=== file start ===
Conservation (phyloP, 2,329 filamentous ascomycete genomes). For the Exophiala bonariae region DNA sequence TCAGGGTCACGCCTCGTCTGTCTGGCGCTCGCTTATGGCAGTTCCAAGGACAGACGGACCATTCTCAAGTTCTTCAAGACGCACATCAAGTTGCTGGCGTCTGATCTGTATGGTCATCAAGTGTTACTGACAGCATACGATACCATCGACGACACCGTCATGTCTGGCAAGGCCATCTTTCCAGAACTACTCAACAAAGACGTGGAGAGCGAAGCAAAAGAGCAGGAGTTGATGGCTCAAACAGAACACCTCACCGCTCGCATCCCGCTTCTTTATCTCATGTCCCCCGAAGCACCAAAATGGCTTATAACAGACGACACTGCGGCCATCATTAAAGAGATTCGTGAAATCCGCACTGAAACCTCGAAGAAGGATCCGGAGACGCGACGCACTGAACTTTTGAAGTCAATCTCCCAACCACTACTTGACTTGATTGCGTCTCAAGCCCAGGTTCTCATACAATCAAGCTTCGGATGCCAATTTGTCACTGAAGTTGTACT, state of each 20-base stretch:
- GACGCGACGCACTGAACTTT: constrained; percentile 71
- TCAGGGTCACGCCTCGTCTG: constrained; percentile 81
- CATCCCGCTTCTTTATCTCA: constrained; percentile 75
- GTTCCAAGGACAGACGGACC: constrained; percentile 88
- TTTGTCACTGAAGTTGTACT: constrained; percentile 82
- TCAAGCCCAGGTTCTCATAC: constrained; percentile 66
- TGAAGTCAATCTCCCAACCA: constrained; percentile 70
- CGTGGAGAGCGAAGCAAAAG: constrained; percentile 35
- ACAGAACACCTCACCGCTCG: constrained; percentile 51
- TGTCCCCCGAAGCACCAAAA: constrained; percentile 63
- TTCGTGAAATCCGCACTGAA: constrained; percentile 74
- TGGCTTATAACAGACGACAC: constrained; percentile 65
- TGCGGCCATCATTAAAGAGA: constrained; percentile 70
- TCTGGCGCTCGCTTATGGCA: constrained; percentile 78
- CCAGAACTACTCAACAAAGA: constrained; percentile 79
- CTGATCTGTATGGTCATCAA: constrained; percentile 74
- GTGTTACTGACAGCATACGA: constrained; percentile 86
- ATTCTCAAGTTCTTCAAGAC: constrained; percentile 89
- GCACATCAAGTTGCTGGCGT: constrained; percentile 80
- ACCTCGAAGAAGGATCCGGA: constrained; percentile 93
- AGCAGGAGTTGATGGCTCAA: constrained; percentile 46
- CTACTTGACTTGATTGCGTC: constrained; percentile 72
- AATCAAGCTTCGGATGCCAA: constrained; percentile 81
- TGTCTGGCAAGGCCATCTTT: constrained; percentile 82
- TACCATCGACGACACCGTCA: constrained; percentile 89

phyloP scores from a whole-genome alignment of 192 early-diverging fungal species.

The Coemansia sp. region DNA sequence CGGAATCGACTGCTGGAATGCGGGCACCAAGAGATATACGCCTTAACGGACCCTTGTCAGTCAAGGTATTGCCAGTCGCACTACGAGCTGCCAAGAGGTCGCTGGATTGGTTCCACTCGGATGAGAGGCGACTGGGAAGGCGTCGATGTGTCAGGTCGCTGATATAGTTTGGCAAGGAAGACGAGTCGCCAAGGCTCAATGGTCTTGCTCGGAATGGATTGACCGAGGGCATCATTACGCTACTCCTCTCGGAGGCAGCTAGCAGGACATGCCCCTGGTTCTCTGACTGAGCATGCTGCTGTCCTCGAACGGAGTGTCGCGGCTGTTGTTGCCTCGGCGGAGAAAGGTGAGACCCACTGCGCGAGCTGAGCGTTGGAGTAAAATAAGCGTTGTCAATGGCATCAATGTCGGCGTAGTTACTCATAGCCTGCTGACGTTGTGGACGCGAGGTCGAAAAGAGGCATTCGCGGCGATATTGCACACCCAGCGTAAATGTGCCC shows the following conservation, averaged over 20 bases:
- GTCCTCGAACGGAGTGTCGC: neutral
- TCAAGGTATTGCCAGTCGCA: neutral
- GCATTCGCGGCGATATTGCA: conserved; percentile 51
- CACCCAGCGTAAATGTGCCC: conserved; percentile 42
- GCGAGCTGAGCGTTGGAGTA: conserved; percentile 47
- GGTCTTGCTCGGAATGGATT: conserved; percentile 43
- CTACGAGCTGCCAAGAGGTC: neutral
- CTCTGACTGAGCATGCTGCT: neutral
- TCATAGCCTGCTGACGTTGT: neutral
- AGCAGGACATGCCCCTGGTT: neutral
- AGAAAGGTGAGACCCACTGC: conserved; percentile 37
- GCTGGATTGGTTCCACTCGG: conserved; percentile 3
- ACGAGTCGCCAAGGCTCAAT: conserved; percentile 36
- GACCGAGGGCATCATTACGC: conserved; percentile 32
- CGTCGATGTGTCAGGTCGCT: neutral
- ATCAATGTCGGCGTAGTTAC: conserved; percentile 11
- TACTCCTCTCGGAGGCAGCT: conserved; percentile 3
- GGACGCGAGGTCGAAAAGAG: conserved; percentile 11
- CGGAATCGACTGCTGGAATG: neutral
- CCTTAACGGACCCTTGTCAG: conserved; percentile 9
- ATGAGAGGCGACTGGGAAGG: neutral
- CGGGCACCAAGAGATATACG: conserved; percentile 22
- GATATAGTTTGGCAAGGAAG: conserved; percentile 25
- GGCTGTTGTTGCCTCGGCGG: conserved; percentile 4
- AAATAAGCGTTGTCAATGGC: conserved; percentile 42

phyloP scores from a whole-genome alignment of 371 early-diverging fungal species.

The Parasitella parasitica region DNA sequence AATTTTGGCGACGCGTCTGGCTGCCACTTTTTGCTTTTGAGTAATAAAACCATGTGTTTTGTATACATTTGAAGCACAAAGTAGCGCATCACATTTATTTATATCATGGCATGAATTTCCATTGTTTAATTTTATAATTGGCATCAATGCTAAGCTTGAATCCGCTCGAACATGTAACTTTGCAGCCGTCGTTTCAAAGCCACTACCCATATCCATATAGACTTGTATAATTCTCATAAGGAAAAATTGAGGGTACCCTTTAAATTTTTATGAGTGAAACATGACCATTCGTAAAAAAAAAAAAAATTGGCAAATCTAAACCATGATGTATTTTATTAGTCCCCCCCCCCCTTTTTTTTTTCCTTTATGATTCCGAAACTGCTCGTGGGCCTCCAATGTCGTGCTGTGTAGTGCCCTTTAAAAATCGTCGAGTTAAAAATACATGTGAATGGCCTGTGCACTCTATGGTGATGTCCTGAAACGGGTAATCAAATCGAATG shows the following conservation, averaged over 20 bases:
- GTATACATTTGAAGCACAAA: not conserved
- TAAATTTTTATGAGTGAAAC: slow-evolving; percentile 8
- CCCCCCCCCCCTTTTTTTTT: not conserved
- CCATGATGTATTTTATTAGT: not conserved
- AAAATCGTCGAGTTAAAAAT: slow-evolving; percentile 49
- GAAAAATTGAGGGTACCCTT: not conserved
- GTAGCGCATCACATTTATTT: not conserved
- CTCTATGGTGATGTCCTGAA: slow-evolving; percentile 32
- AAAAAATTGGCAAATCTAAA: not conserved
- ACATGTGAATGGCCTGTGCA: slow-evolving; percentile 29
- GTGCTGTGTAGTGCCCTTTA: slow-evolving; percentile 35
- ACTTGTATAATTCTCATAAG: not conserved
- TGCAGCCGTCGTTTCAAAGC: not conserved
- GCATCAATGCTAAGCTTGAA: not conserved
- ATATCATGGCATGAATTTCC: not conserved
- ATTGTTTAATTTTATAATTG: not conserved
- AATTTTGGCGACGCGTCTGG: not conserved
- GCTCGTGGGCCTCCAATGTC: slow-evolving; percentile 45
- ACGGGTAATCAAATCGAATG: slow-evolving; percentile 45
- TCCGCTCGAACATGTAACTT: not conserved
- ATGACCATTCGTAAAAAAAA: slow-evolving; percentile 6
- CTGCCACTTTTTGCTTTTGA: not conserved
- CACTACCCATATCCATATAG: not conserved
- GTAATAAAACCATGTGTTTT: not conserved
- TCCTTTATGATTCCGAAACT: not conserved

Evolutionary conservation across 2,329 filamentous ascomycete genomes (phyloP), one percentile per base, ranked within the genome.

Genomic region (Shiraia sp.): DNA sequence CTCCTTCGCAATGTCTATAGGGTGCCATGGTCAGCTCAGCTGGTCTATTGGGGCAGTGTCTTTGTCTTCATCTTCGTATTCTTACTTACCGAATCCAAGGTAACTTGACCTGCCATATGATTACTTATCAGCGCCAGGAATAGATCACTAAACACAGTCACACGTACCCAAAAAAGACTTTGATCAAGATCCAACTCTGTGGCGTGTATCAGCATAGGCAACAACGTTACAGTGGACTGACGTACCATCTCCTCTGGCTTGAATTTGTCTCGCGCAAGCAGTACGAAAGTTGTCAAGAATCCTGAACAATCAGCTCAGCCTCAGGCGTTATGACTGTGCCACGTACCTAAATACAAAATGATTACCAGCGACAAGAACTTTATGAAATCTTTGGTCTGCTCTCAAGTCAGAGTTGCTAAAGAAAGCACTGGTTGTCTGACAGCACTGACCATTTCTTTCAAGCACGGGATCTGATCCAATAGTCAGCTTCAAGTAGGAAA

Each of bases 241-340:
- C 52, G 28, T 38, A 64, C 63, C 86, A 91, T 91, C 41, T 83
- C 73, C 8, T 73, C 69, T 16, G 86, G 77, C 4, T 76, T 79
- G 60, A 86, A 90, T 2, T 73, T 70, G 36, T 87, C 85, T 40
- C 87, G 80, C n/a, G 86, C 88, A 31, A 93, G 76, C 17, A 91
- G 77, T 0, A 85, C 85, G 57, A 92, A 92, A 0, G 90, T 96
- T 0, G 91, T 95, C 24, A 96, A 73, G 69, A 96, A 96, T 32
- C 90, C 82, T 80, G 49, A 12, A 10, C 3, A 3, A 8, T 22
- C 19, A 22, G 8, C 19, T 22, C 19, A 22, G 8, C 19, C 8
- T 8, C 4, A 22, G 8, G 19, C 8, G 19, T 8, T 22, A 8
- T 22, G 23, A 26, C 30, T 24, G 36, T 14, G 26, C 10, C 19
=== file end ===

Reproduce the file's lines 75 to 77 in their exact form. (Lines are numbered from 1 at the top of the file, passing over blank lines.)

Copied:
- TCCGCTCGAACATGTAACTT: not conserved
- ATGACCATTCGTAAAAAAAA: slow-evolving; percentile 6
- CTGCCACTTTTTGCTTTTGA: not conserved